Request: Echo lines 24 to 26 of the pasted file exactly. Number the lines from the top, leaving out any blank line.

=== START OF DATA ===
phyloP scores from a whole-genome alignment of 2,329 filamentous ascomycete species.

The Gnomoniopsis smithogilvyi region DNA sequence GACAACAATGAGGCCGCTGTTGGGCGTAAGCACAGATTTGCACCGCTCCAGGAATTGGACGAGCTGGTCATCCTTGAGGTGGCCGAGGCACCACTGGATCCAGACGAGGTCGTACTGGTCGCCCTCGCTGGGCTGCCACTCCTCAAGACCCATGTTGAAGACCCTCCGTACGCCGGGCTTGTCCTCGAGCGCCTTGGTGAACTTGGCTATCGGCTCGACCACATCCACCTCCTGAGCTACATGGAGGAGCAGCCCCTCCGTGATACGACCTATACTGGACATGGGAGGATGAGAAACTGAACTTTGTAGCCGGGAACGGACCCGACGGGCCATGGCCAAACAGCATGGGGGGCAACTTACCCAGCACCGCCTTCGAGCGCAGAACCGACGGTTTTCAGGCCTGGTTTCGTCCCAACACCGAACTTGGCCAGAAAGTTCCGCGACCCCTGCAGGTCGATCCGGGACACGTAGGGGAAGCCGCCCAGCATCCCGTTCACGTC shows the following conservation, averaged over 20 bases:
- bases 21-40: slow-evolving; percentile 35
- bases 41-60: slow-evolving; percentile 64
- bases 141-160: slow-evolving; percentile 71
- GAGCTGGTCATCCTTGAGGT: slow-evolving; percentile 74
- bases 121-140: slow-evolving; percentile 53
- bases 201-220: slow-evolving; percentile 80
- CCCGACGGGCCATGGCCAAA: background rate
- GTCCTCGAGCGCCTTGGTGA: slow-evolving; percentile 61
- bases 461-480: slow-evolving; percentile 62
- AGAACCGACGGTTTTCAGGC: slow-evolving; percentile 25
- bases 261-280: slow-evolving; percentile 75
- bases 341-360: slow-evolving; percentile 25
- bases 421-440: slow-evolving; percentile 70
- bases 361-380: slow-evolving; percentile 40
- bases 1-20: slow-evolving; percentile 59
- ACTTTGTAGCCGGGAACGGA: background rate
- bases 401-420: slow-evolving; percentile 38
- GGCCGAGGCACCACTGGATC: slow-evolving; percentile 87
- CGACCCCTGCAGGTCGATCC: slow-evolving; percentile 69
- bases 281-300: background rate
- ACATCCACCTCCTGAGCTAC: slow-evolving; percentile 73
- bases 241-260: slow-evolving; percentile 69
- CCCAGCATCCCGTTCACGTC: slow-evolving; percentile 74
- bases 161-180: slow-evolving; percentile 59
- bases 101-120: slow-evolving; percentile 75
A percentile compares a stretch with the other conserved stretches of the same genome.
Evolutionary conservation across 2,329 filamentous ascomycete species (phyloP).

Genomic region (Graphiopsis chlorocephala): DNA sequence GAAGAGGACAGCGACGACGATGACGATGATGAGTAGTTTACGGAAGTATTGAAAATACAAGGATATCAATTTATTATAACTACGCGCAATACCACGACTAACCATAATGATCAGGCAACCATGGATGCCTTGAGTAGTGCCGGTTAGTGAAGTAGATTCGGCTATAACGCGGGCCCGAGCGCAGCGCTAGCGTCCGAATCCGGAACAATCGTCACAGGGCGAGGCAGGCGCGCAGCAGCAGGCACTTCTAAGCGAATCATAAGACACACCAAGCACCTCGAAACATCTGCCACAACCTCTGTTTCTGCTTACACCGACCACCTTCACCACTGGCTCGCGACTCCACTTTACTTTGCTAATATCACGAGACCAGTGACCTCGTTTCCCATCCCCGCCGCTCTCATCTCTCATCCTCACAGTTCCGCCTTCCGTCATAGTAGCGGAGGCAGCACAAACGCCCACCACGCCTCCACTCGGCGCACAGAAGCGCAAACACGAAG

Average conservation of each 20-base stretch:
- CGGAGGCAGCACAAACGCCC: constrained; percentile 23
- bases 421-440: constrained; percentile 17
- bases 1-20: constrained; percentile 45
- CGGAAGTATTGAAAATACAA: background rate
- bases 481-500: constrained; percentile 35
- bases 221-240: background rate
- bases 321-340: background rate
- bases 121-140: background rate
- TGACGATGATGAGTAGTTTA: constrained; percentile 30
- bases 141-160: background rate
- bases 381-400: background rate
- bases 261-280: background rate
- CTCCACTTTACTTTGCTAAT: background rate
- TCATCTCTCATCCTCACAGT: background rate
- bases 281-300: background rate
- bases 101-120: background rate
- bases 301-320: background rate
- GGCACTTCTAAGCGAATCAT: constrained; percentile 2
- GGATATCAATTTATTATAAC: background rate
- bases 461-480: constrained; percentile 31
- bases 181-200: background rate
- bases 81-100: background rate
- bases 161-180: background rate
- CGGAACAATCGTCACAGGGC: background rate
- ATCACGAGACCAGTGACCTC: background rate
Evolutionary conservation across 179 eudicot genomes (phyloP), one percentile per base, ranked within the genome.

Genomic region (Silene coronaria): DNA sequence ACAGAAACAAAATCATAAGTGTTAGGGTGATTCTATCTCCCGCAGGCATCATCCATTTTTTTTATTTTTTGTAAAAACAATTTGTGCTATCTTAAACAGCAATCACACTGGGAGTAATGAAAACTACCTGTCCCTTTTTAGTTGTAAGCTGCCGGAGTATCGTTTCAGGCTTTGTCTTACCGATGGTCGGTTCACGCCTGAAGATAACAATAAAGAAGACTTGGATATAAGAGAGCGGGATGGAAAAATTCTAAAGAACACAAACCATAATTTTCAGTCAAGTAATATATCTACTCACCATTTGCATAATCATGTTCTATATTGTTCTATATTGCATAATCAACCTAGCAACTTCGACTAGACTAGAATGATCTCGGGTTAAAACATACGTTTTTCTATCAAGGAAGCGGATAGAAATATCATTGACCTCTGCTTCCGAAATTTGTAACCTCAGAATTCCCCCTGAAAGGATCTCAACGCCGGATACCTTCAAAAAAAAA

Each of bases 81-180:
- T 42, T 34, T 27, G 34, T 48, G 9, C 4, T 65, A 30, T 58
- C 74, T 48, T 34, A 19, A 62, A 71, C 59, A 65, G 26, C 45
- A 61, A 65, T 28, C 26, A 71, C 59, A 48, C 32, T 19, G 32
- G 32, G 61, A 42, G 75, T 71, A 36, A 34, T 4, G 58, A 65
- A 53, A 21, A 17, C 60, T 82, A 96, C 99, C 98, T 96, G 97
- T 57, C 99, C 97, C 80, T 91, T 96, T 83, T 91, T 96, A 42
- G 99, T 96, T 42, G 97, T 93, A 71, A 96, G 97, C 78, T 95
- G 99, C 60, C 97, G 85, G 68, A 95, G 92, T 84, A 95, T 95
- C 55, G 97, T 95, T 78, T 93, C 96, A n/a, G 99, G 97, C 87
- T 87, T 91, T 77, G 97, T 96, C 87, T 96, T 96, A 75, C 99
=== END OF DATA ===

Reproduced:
- bases 241-260: slow-evolving; percentile 69
- CCCAGCATCCCGTTCACGTC: slow-evolving; percentile 74
- bases 161-180: slow-evolving; percentile 59